Yeah, I suppose I could have used my loaf to come up with a catchier title for this really rather yummy cake-bread. ("Used my loaf" - get it? This is where y'all chuckle, smile, roll your eyes, make a face, groan, whatever. Any of those or all of them, in any order preferred. Just acknowledge the stomach-churning brilliance of the pun!)
But I didnt come up with a snappier title, and neither loaf helped the process in the least - one sat there looking inscrutable (YOU try anthropomorphising or analysing baked goods!) and the other sat there lacking brain cells. End result: to describe this cake to anyone, you'll need a very deep breath to recite "Lemony tea loaf with dry fruits, berries and sliced almonds?" all at one go.
Right. Now that's clear.
This is an eggfree recipe from - yes, you guessed it! - Cintia Stammers' book . I'm afraid I took the basic recipe and ran with it somewhat, because after the last eggfree baking disaster, I wasnt about to keep the recipe as simple as the book would have it.
So I added some vanilla extract and a large handful of mixed dry fruits, berries and sliced almonds - and, because I had a little bit of Sprite (I was drinking it because the evening was so VERY hot) left over in the can, and because it would have overfilled my glass, I added that as well to the batter, as an afterthought. No point wasting stuff, is there?
In retrospect, perhaps I should not have added the 3 tbsp-odd of Sprite. Not in addition to the baking powder and soda, anyway.
Bet you thought this was the prelude to yet another but entertainingly different baking experience from which I come out with egg all over my face. Right? Hah. You were wrong! WRONG! The yolk, my friends, is on you! This time, I couldnt have come out with egg on my face because - wait for it - I didnt use eggs in this recipe. Devilishly devious, that's me.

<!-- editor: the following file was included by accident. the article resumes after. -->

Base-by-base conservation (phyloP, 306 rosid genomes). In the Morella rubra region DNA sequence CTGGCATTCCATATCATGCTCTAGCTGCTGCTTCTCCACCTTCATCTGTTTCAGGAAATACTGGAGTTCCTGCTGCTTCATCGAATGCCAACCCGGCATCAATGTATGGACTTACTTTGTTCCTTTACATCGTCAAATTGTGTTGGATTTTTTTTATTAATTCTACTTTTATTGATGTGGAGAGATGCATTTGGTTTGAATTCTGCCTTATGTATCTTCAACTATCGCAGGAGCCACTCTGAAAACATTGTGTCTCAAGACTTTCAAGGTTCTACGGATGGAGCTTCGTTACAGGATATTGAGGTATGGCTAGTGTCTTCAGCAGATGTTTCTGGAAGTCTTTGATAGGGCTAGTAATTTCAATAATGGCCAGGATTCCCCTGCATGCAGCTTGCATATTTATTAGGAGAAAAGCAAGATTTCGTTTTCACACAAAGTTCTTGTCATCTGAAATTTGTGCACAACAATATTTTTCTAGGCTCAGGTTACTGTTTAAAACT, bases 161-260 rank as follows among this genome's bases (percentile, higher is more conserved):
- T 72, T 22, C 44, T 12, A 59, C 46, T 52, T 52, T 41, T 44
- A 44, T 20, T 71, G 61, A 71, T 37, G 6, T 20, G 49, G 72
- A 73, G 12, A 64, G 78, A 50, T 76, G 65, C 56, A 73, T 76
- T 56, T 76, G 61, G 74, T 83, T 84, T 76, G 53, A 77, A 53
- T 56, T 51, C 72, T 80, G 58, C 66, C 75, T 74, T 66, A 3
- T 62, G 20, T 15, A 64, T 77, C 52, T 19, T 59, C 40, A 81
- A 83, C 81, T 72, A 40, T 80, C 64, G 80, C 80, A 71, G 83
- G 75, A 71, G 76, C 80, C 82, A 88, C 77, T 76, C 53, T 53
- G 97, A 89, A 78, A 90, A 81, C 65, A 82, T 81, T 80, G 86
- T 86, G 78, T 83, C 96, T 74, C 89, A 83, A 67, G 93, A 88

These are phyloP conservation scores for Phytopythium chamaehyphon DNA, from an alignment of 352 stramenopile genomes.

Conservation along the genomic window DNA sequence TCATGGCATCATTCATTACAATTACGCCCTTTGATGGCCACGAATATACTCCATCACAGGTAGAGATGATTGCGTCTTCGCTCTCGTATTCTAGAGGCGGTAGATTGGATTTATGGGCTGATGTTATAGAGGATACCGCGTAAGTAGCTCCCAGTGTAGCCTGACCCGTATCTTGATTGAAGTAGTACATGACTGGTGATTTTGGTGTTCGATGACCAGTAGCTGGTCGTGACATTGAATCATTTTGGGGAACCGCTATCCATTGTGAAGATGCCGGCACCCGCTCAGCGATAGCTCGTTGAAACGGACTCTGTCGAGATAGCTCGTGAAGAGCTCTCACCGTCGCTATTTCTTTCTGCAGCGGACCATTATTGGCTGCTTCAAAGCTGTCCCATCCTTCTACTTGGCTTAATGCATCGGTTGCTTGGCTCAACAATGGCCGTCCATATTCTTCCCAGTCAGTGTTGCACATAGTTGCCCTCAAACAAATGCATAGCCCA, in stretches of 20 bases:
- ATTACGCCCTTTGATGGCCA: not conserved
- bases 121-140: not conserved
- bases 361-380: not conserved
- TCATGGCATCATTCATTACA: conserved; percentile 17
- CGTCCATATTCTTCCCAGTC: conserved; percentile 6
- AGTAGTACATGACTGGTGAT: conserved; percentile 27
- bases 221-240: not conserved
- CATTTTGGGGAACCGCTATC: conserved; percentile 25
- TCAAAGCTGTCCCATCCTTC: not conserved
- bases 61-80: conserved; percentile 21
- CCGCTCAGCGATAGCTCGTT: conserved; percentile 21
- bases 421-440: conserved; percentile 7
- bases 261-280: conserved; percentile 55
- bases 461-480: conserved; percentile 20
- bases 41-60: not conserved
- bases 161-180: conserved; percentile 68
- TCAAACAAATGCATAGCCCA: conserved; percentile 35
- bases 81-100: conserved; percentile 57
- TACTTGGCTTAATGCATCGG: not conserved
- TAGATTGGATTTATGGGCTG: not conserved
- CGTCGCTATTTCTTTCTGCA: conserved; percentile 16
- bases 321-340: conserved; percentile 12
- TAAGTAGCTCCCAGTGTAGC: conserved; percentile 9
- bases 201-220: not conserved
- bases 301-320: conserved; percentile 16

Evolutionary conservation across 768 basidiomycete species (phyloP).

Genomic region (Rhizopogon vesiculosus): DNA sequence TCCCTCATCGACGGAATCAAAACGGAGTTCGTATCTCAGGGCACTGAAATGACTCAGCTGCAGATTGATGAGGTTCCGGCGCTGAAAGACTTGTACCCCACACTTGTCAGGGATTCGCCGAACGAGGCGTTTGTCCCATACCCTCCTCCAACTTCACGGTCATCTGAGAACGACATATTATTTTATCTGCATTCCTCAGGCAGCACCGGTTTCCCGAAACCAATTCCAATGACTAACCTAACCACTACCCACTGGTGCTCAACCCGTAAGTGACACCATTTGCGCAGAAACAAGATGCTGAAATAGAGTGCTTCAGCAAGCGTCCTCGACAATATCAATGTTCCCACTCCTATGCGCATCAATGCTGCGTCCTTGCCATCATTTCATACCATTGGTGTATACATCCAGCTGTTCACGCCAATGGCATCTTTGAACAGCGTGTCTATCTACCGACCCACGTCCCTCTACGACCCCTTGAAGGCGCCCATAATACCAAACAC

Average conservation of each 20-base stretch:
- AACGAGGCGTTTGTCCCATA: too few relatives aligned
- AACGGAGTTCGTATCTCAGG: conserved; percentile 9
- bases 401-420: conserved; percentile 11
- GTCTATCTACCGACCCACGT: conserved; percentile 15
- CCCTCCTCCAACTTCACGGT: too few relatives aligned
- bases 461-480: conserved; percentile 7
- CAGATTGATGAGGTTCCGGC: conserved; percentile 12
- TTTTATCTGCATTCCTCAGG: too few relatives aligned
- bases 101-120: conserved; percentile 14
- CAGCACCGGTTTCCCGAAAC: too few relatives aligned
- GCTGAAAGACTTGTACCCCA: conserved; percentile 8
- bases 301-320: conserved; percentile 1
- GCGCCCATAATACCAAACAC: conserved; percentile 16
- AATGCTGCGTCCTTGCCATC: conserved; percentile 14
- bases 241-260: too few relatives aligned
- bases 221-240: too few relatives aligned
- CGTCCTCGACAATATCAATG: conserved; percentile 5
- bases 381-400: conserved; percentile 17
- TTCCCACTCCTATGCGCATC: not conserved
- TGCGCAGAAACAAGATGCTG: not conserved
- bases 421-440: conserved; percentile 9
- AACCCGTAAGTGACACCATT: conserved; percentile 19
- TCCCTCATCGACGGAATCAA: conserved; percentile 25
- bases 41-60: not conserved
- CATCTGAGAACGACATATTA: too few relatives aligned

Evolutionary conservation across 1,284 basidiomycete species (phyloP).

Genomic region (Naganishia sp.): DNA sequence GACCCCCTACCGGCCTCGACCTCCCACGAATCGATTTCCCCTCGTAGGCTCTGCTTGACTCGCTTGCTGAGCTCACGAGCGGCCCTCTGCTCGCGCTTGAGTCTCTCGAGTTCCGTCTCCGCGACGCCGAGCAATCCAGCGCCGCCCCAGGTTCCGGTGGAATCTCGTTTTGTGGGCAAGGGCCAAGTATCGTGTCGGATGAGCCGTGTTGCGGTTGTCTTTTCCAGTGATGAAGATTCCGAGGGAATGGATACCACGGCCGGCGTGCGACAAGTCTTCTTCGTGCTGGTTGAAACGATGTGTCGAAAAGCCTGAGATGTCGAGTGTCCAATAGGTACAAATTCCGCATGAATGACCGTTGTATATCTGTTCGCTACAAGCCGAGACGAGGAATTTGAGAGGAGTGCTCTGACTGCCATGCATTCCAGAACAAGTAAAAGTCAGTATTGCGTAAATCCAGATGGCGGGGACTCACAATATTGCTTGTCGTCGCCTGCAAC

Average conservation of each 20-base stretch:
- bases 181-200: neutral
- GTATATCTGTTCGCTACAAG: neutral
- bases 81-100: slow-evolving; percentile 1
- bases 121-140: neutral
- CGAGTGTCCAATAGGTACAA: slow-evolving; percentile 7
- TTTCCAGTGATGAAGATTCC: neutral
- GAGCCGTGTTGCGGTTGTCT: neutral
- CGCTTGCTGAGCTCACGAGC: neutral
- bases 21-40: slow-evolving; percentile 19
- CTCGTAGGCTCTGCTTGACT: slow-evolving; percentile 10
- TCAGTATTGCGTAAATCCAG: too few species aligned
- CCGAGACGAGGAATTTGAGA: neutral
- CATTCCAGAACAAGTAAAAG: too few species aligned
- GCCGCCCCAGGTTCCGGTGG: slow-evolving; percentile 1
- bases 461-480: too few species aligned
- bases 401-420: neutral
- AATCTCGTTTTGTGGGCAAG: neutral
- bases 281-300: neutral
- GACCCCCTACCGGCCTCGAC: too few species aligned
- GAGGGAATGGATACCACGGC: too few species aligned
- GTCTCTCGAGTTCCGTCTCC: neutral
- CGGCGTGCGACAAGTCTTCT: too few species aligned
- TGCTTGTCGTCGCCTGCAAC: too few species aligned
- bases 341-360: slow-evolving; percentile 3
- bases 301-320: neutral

So, anybody still hanging around in the hope of reading about the loaf-cake? Your patience is going to be rewarded now.
The reason I've come to the conclusion that adding the Sprite was not the best idea is because the loaf crust came over all crisp and crumbly. Like bread. Which is good for bread, but I was going for a more cakey texture in loaf shape. My mother suggested that perhaps there was too much soda - hence I decided that the Sprite was the culprite. I mean culprit.
The cake tasted very nice and sweetly lemony, with the occasional bite of sliced almond and chewy dried fruits. The only way it failed my expectation was, as mentioned, in the crust area, which made it difficut to make neat slices.
Oh, the batter made one 750gm loaf and three bitty little loaves, which I didnt weigh.
But if you want to make this loaf-cake and you possess a 2-pound loaf pan, that's what you should use. The recipe said so.
Recipe for: Lemony tea loaf with dry fruits, berries and sliced almonds
1-3/4 cup all-purpose flour
4 tbsp butter or margarine
3/4 to 1 cup caster sugar (depending on your sweet tolerance - I used 3/4)
2 tsp vanilla extract
1/2 cup mixed dry fruits and sliced or chopped nuts
3/4 cup milk
Juice of 1-1/2 lemons
1-1/2 tbsp finely grated lemon zest
1/2 tsp soda bicarb
1 htsp baking powder
1. First, put the milk in a small bowl, add the lemon juice and let the milk curdle.
Preheat the oven to 180C and lightly grease a 2-pound loaf pan.
2. In a medium bowl, beat the butter and sugar till it is fluffy and light. Add the lemon zest and mix in
then add the dry fruits and nuts.
3. In another bowl, sift together the flour, soda bicarb and baking soda.
4. Add the curdled milk and the sifted flour by turns to the butter mixture, beating well between additions. Continue till the milk and flour are used up. The batter will be quite thick.
5. Mix in the vanilla extract and transfer the batter to the prepared loaf pan.
6. Bake the loaf for about 45 minutes or till a tester inserted in the centre comes out clean.
7. Remove the loaf pan from the oven but let the cake remain in the pan for 10 minutes. Then gently remove it from the pan and let cool completely on a wire rack.
Tip: Drizzle or pour lemon icing thinly over the top of the loaf for an even lemonier flavour. (I wish I'd remembered to do this before I cut the cake-loaf!)